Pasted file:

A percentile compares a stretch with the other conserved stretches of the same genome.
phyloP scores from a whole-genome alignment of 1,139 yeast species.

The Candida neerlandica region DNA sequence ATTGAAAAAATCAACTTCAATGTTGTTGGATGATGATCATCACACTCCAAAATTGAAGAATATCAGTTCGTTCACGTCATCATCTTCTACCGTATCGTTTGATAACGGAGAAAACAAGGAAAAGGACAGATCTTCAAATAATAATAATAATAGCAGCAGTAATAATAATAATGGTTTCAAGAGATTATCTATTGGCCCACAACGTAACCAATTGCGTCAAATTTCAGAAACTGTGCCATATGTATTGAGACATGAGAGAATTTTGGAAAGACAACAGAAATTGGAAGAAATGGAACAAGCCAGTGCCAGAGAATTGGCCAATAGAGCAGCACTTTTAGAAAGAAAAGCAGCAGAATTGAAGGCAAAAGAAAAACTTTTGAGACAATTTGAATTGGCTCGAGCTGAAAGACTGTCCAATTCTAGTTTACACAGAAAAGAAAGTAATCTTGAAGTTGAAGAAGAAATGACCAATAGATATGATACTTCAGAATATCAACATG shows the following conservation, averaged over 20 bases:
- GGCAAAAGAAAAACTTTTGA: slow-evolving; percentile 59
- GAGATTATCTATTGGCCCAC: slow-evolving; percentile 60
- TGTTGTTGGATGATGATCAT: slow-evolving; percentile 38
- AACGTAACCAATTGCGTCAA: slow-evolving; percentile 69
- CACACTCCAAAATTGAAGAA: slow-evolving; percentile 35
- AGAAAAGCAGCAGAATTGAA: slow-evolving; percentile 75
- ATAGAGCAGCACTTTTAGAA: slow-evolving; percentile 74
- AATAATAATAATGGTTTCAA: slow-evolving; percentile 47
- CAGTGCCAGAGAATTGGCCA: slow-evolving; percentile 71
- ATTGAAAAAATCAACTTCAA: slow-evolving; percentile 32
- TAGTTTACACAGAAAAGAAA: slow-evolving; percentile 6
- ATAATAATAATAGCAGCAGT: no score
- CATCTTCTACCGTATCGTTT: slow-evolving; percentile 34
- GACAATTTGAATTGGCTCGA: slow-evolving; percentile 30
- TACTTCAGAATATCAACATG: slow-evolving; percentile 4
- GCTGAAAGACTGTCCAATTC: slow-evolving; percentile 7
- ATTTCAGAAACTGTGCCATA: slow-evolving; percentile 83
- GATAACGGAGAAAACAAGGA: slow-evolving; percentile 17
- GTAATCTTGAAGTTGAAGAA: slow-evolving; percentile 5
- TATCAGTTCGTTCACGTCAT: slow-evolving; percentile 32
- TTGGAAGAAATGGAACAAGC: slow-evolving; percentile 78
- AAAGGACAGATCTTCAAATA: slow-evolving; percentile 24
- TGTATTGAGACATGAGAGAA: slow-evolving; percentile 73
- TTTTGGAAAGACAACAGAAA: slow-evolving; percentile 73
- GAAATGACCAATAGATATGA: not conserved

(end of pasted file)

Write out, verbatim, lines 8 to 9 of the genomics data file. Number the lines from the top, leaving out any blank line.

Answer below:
- CACACTCCAAAATTGAAGAA: slow-evolving; percentile 35
- AGAAAAGCAGCAGAATTGAA: slow-evolving; percentile 75